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W.Va. growth forum focuses on farmland preservation

January 27, 2001

W.Va. growth forum focuses on farmland preservation



By BOB PARTLOW / Staff Writer


SHEPHERDSTOWN, W. Va. - Farmland preservation emerged as a top issue among about 120 people who attended a forum on growth in the Eastern Panhandle on Saturday at Shepherd College.

After listening to speeches, the audience broke up into five groups. Preserving farmland was on the list of four of the five groups.

Jefferson County Planning Commissioner Dave Hammer discussed figures presented in a speech by Craig Yohn, West Virginia University's agricultural extension agent for Jefferson County.

"The cost of services for residential development is about $1.25 for every dollar that development produces," Hammer said. "For commercial and farm land, the figure is 25 to 35 cents. So any county that allows itself to be filled with residential development is heading right into bankruptcy."

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Yohn produced figures that showed many of the farms that are making the most money in West Virginia's three easternmost counties are run by people aged 55 and older.

"The issue is, when these farmers are ready to retire, what will happen?" Yohn said.

He said much of the farmland is in crops or cattle, making it more vulnerable to those who would find that kind of property most suitable for development.

The audience was asked to come up with solutions to the identified problems.

One idea often mentioned was the purchase of development rights to preserve land. That probably would require financial help from the state, some people said.

Professor Randall Rosenberger of West Virginia University said purchasing or transferring development rights or buying conservation easements are common ways of preserving farmland.

Another key issue was local control. In one group, several people said local residents need to take control of their land from the state. The issue was listed as important by three of the groups.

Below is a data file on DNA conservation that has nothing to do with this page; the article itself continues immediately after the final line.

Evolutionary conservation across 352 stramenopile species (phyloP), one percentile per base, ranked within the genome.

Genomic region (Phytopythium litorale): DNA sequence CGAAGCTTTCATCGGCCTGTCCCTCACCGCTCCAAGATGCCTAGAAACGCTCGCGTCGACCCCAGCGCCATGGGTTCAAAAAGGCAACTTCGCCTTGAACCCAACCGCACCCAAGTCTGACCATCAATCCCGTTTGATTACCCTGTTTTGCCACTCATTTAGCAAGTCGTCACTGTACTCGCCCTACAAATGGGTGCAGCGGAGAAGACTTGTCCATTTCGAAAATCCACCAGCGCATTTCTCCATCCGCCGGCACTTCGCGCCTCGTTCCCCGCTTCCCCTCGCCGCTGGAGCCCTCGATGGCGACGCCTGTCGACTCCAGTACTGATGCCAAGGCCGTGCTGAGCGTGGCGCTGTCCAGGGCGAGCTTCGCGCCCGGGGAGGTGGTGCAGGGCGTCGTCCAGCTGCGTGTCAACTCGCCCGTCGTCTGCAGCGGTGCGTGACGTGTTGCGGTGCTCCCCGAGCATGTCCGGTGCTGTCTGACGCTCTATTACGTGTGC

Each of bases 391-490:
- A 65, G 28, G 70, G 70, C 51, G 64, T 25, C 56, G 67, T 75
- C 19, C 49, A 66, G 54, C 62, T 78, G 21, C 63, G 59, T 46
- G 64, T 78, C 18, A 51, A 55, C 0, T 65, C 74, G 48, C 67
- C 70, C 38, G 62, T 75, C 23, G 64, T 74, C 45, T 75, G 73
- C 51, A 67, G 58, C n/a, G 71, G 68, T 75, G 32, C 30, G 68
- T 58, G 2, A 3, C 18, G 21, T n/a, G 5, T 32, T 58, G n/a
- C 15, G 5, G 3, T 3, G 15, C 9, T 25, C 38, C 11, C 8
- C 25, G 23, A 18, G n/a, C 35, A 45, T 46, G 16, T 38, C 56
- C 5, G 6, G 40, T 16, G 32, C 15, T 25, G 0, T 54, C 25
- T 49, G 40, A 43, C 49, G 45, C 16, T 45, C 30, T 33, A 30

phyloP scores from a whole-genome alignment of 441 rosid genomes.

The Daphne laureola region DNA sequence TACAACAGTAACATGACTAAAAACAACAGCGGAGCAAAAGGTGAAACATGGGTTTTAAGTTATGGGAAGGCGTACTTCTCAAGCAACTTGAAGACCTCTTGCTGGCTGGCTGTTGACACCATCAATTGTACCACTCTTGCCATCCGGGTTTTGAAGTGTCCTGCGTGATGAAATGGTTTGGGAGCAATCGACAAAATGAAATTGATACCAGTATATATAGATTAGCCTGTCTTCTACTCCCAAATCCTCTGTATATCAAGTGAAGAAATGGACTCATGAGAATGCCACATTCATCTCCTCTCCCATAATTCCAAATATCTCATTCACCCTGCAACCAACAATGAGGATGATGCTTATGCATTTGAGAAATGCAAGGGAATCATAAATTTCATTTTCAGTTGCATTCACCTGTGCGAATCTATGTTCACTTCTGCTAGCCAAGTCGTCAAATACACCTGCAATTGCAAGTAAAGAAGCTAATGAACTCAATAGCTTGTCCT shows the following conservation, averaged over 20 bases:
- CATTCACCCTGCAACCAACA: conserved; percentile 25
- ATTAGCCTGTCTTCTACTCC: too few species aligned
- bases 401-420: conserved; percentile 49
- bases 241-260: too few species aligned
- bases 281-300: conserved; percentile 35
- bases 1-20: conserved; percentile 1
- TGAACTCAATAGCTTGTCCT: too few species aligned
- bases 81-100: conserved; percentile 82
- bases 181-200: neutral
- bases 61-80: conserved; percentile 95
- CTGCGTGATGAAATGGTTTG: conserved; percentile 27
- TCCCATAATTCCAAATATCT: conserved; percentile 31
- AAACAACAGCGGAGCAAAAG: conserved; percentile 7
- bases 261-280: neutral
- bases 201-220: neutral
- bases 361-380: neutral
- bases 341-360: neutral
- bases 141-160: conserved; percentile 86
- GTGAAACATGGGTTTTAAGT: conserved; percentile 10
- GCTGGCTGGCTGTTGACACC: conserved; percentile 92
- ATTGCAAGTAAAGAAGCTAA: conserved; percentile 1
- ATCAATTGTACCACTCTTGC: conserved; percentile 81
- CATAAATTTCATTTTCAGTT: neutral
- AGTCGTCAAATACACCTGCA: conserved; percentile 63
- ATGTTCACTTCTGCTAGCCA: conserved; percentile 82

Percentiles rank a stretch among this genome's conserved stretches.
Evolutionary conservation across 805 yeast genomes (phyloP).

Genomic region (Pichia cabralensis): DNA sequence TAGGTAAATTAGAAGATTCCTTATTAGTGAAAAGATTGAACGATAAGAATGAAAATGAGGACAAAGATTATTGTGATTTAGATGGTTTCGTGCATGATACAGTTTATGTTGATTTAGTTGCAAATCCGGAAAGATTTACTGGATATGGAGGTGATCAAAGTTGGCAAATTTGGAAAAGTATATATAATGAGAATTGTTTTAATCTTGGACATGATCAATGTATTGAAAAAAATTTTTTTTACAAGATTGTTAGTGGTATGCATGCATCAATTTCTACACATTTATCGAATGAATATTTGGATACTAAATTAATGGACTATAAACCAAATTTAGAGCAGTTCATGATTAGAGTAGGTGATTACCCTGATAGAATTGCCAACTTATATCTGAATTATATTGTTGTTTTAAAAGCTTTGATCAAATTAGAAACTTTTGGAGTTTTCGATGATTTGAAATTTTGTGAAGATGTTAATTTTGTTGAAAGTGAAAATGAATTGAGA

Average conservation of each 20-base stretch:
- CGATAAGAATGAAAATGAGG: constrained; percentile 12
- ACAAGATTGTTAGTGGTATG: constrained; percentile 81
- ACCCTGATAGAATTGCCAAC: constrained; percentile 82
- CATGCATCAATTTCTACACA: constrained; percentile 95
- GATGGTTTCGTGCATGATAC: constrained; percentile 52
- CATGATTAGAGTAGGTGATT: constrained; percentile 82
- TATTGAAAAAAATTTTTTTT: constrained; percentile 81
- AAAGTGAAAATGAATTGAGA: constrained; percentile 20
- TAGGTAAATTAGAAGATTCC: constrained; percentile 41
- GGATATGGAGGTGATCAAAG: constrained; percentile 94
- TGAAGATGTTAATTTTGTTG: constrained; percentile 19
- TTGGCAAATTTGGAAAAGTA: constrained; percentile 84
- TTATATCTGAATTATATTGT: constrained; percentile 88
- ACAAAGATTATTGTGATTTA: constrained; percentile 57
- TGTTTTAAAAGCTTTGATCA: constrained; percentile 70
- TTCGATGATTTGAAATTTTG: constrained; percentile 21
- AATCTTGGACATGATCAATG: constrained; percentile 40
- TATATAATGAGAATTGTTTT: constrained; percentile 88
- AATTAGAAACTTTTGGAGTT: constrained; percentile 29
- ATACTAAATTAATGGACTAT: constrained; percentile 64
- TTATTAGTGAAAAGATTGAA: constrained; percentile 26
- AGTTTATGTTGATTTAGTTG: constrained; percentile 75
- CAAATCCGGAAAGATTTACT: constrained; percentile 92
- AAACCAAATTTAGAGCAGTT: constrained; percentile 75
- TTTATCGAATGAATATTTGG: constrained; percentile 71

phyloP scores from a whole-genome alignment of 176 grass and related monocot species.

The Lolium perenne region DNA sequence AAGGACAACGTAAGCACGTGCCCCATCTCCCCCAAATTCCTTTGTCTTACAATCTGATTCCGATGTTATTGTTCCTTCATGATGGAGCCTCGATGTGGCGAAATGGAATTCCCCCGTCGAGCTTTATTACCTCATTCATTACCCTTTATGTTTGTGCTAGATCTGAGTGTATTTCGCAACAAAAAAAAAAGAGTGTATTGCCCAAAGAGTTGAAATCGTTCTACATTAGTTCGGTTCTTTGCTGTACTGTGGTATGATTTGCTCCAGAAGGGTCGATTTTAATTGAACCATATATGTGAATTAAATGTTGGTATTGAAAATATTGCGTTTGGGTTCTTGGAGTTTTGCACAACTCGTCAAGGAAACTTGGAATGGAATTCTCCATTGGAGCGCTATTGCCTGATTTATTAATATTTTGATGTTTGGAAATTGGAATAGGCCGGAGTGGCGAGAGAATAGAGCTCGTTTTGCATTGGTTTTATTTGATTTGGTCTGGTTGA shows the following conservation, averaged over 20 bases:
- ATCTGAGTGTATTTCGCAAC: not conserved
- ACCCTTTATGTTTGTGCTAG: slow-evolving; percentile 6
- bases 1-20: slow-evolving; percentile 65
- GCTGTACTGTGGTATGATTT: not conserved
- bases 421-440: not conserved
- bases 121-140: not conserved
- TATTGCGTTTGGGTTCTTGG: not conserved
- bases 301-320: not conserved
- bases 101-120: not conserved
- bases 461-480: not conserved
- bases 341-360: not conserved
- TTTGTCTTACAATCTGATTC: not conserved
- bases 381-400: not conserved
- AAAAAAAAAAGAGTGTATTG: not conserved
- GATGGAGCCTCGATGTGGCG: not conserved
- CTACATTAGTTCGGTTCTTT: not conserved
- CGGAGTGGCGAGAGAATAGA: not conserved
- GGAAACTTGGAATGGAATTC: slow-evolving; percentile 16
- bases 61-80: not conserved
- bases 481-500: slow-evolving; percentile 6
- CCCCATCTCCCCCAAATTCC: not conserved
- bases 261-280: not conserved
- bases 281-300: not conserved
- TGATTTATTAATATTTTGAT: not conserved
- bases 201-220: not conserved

Sen. John Unger, D-Berkeley, was one of those who sponsored the forum, along with WVU, Shepherd College and the Potomac Headwaters Resource Conservation and Development Region.

Unger said he plans to work for a law to allow "empowerment zones," where residents can vote to take control of land-use issues.

The state currently controls all issues unless legislators specifically gives the right to local governments.

"We need to create a framework where that can happen," Unger said.

He said he would work with Hammer, who was instrumental in the effort to pass the Farmland Preservation Act, on a new bill for local control.

"Why shouldn't a county be able to shape what it wants to do to compete with other counties in other states?" Hammer said.

Three of the five groups mentioned political action as one solution to solving many of the problems.

The idea also was listed by Rosenberger as one of four ways people "vote" on land-use issues.

He said they can vote by silence, vote to buy up land for preservation, vote for people who support what they want or vote with their feet - move to areas where they find living more to their liking.

He also said "growth is not a four-letter word. It is not inherently bad," but people must decide how they want to handle it, he said.

The forum was the first of what could become an annual gathering.

Unger said Shepherd College and WVU are working to create a formal structure for collecting data and sharing information so decision makers and residents can prepare agendas to take to Charleston.

He said his ultimate goal is to create a "think tank" at Shepherd that would focus on the issues of growth. The think tank could be used not only by those in the Eastern Panhandle, but elsewhere, he said.

The center could collect information on growth management tools used around the world and make the information available, he said. Then citizens can take action, he said.

"We've done a lot of visioning," he said. "But there never seems to be an implementation stage."

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